London fintech Paydock secures £25 million Series A funding round

Paydock founder Rob Lincolne (Paydock)
Paydock founder Rob Lincolne (Paydock)

Payments orchestration business Paydock has become the latest London fintech to attract an eight-figure funding round, the Standard can reveal.

The Southwark-based business, which manages payment providers on behalf of clients, has secured a £25 million series A round led by venture capital firm Silverstripe. Paydock declined to confirm the company’s new valuation after the round.

Founder and CEO Rob Lincolne told the Standard: “Payments have got very complicated very quickly.

“When we see data leaks a lot of that has to do with merchants wiring together all these different systems and forgetting to close back doors. Merchants don’t want that complexity.

“Maybe it doesn’t have the sex appeal of a PayPal or a Klarna but orchestration is actually the backbone of the payments industry.”

The company was launched in Australia in 2015 before moving to London in 2018. Lincolne said it had become more difficult to secure funding amid a fall in fintech valuations but that investors are continuing to back tech firms with a strong business case.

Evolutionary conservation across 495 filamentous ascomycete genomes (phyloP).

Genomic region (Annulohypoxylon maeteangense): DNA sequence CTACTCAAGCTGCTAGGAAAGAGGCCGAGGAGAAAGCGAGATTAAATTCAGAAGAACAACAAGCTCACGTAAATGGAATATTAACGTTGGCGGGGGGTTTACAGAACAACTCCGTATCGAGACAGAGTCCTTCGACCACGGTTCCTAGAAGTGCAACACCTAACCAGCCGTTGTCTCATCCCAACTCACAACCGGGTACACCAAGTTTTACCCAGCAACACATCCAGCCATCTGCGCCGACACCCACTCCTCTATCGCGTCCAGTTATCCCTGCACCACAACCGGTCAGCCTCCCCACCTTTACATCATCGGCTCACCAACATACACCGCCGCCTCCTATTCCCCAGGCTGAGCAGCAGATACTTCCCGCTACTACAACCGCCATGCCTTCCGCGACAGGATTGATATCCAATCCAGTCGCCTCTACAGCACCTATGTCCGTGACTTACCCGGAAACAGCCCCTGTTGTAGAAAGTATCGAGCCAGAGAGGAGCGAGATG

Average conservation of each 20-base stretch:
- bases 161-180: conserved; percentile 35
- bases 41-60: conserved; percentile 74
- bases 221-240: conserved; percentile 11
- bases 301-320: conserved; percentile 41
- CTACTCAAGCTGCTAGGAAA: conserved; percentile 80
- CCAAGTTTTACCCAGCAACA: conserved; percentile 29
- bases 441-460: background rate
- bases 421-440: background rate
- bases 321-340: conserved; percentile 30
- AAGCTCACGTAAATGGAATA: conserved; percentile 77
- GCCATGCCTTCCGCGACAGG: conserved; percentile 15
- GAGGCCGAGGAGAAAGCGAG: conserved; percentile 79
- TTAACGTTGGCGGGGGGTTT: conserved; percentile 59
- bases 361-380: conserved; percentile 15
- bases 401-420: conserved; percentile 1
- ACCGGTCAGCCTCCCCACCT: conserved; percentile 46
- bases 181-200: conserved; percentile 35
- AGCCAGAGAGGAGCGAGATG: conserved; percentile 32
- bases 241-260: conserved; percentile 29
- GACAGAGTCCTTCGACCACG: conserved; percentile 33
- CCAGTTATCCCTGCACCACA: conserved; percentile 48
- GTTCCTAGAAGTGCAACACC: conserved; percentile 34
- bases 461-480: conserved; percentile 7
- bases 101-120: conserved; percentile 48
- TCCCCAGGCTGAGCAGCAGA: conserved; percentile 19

“We’re seeing the capital markets drift towards B2B and infrastructure investment – that is a message to the market that orchestration is here to stay,” he said.

“We feel really pleased about the choice we made to be in London. It’s still a great hub for fintech.”

The firm, which has over 100 staff, plans to use the funding to recruit new employees, grow its client base and expand its technology offering.

Lincolne said a recent spate of fintech collapses had made it harder for merchants to manage their payment providers. In February, Australian buy now, pay later firm OpenPay entered administration, while in March, London-based embedded finance business Railsr was saved from failing in a last-minute rescue deal.

“The cradle to grave lifecycle of fintech has been really frothy and that has created a sense of risk,” he said.

“It’s a spaghetti mess out there [but] we can strip out inefficiency.”